Taking One for the Team, Snack Division

I’ll get back to the Deep Thoughts and book reviews which are what I kid myself people come to this blog for, but first, adventures in – what, exactly? Snack food virtue signalling? Stress testing of gullibility levels? Subtle Pavlovian response thresholds?  You be the judge!

Earlier, mentioned the baleful reality of blueberry vanilla kale snack skeet (I’m going with ‘skeet’ as the unit name for these things. ‘Wads’ and ‘pucks’ are good, too, but ‘skeet’ is a funnier word), the existence of which skeet  I had until recently been blissfully unaware. A pile of these things appeared with the last shipment of hoity-toity ‘healthy’ snack food supplied to us workers by our little software company. Said pile is directly opposite the coffee machine, and so I see it several times a day.

Well, it’s Tuesday, and, as far as I can tell, that particular skeet-pile has not been diminished at all. While this does restoring to some small degree my faith in the tiny sample of humanity I work with, it also leaves unanswered the pure scientific question: Well? What are they like?

Therefore, with some trepidation but fortified by my holy love of science, I will now take one for the team, and crack into one of these things. First, photographic evidence:

The Skeet in all its Glory! 

In case the messaging isn’t clear, here’s some detail:

Soy free? Corn free? Those are things now? Remember when eggs were going to kill you? Good times! 

Don’t know how good I feel about this – it’s chock-full of ingredients!



OK, with the baseline set, let’s crack into this. Visual confirmation: there is evidence that at least *1* blueberry was harmed in the making of this skeet:


Did a little more investigating – Science! must march on! – broke it apart, and maybe up to 6 blueberries actualized their highest potentials in this thing. If there’s kale anywhere here, it is very well hidden, or they used some naturally invisible variety.

No, it looks like bird-feeder overflow that somebody stepped on. I suppose “Bird Feeder Overflow Skeet!” didn’t have as much cow bell as “LivBar Blueberry Vanilla Kale”.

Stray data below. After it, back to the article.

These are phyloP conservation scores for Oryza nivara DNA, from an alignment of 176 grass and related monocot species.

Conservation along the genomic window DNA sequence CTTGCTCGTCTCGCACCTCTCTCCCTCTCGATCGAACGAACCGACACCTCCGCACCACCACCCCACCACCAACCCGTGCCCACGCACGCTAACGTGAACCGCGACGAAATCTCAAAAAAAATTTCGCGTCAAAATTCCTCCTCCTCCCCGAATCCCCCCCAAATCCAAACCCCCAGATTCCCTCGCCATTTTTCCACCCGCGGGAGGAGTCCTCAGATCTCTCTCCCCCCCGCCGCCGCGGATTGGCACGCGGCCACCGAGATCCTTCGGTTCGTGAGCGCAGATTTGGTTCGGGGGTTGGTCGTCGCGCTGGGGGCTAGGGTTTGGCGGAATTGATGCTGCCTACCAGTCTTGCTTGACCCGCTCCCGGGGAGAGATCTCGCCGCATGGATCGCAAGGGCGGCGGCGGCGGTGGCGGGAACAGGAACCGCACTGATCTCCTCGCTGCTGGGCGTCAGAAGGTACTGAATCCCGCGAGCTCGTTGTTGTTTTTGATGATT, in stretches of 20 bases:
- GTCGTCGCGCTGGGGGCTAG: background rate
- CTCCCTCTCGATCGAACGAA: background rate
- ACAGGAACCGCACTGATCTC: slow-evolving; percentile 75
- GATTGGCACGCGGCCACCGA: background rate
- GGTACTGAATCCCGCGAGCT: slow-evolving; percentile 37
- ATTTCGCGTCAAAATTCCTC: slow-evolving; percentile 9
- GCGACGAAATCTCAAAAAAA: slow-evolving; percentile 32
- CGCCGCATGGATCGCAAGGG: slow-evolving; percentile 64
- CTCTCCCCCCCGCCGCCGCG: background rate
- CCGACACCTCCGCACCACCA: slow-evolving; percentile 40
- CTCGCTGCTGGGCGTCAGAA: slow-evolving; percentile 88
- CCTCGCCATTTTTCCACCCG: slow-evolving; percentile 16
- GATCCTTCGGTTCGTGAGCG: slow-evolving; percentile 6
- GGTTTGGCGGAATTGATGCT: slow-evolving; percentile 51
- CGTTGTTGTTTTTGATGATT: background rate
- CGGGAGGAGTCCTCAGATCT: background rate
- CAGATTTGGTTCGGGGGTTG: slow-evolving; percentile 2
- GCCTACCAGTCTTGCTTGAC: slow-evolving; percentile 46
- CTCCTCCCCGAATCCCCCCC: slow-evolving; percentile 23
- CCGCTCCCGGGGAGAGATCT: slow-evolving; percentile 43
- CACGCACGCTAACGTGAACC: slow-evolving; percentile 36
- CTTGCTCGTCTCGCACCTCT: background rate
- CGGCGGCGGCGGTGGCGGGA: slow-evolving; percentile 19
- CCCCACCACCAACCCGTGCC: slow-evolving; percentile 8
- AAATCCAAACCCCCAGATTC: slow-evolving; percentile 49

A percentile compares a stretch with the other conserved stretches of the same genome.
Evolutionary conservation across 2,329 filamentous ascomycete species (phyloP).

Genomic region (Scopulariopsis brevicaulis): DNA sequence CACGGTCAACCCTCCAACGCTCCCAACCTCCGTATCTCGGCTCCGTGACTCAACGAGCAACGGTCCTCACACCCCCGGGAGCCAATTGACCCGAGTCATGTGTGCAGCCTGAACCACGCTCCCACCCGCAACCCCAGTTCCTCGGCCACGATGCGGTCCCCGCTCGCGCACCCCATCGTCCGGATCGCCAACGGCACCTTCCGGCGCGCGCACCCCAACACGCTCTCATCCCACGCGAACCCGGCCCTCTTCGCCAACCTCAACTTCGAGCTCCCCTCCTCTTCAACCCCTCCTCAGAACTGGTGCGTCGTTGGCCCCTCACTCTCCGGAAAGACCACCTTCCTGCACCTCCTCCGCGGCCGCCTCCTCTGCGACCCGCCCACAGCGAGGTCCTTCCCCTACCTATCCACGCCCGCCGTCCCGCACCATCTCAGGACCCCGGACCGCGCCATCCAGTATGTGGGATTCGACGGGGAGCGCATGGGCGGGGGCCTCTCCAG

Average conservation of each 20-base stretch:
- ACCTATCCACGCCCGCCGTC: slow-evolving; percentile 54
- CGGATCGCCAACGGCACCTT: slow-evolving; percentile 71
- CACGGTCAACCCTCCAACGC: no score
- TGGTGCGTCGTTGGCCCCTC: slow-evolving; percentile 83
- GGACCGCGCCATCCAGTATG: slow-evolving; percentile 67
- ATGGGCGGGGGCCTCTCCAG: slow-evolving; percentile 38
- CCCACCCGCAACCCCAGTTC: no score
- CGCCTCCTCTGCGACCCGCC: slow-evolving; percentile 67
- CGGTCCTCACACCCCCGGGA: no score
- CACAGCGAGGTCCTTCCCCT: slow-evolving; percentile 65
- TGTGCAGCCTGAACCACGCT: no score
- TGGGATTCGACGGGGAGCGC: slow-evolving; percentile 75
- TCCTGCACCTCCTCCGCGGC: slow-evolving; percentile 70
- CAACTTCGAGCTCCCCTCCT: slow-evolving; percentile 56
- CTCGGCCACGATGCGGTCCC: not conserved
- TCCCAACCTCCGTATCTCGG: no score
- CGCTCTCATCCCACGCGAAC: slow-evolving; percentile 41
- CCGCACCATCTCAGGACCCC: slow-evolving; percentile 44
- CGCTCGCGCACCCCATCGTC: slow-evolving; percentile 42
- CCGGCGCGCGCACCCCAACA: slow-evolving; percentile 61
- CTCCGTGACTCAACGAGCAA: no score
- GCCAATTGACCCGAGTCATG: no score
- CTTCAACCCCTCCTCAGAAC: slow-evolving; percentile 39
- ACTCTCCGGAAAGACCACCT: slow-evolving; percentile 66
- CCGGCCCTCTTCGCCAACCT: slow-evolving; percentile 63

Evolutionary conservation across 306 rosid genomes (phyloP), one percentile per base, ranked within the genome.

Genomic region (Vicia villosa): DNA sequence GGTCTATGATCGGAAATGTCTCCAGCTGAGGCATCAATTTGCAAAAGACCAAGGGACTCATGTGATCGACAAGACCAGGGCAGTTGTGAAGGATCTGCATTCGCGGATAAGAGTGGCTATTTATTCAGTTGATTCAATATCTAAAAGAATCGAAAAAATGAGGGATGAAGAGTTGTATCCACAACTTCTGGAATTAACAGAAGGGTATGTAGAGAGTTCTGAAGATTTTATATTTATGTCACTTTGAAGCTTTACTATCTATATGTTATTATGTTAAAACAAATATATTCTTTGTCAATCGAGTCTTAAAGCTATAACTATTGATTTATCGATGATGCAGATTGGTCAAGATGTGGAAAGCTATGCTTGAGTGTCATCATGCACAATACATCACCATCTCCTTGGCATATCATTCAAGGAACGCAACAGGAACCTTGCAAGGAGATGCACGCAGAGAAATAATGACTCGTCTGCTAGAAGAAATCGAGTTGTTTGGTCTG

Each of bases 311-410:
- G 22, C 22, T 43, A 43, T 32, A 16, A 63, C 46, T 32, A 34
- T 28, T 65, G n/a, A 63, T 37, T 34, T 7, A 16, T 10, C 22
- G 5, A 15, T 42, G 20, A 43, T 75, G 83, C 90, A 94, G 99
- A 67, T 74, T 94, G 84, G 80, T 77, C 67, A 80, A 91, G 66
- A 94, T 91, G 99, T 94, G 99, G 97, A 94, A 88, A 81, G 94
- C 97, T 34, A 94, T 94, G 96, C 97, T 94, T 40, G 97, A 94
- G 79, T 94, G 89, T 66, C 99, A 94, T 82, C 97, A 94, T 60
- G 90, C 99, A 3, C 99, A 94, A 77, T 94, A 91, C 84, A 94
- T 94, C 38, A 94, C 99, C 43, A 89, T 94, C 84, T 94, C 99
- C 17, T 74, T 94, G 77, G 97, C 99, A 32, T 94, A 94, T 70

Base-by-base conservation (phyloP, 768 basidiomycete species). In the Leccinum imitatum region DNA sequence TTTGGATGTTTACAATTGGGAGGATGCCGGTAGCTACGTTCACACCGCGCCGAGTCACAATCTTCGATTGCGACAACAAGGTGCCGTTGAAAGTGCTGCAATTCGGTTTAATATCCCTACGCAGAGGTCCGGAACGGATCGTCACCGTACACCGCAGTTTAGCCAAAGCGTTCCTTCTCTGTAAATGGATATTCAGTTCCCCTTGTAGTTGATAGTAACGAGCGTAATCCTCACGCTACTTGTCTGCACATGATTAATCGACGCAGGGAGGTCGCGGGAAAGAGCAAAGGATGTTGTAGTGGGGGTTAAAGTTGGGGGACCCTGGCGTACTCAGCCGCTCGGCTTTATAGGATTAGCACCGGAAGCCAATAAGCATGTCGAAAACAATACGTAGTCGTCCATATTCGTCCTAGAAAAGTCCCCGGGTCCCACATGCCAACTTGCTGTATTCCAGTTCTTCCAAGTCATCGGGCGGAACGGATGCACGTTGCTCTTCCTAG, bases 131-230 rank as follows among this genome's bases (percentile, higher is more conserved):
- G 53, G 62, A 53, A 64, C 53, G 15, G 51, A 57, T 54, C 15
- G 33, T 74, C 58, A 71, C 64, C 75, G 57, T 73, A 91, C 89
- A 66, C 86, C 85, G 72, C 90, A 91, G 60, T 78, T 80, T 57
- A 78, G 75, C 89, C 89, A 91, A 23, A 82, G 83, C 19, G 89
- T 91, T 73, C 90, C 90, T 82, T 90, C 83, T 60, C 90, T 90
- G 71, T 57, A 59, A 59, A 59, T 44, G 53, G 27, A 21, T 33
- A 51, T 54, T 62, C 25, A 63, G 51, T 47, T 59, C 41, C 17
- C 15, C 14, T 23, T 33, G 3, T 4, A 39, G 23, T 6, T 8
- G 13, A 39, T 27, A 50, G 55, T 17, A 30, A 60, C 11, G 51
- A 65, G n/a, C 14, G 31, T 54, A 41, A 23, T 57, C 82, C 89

It smells great. Didn’t see any fingerprints, so we’re not able to confirm the ‘hand made’ claim on the packaging.  Here goes:

Kinda weird. You’re shocked, I’m sure. Upfront, you get a nose full of blueberries and vanilla, and it’s kind of crunchy and sweet, but the aftertaste reminds me of a North Coast tea shop frequented by aging hemp-clad hippies. The littler seed stick in my teeth.

Verdict: Not bad, exactly, but I’m not dying for another one. I think we’ll run the experiment: how long will the remaining skeet last, in their little heap on the counter upstairs? Being mostly guys and programmers here, my money’s on: until almost everything else is gone.

Now that I’ve eaten almost all of it, Bernie is starting to sound reasonable. What’s IN these things?!?

Author: Joseph Moore

Enough with the smarty-pants Dante quote. Just some opinionated blogger dude.

5 thoughts on “Taking One for the Team, Snack Division”

    1. 😉 Shocking update: there are only 5 LivBars left! It’s possible somebody else is actually eating them?

      On the plus side, there are a couple dozen puffy day-glo packages of seaweed-based snacks that seem to have gone a week now without anyone touching them. I’m not opposed to seaweed snacks in principle, but the virtue-signalling on the packaging makes we want to go grab a burger made from GMO cows fed GMO corn on a chemically soaked feedlot under smog-colored skies. Ya know?

      1. I do indeed. I live around Portland, Oregon, and I live with that desire EVERYWHERE. I find I actually like a decent amount of the ‘health foods’ as long as they don’t have kale’s objectionable texture, but the preening self-righteousness that comes with the food’s pedigree makes me long for more GMO products, just for the head explosions.

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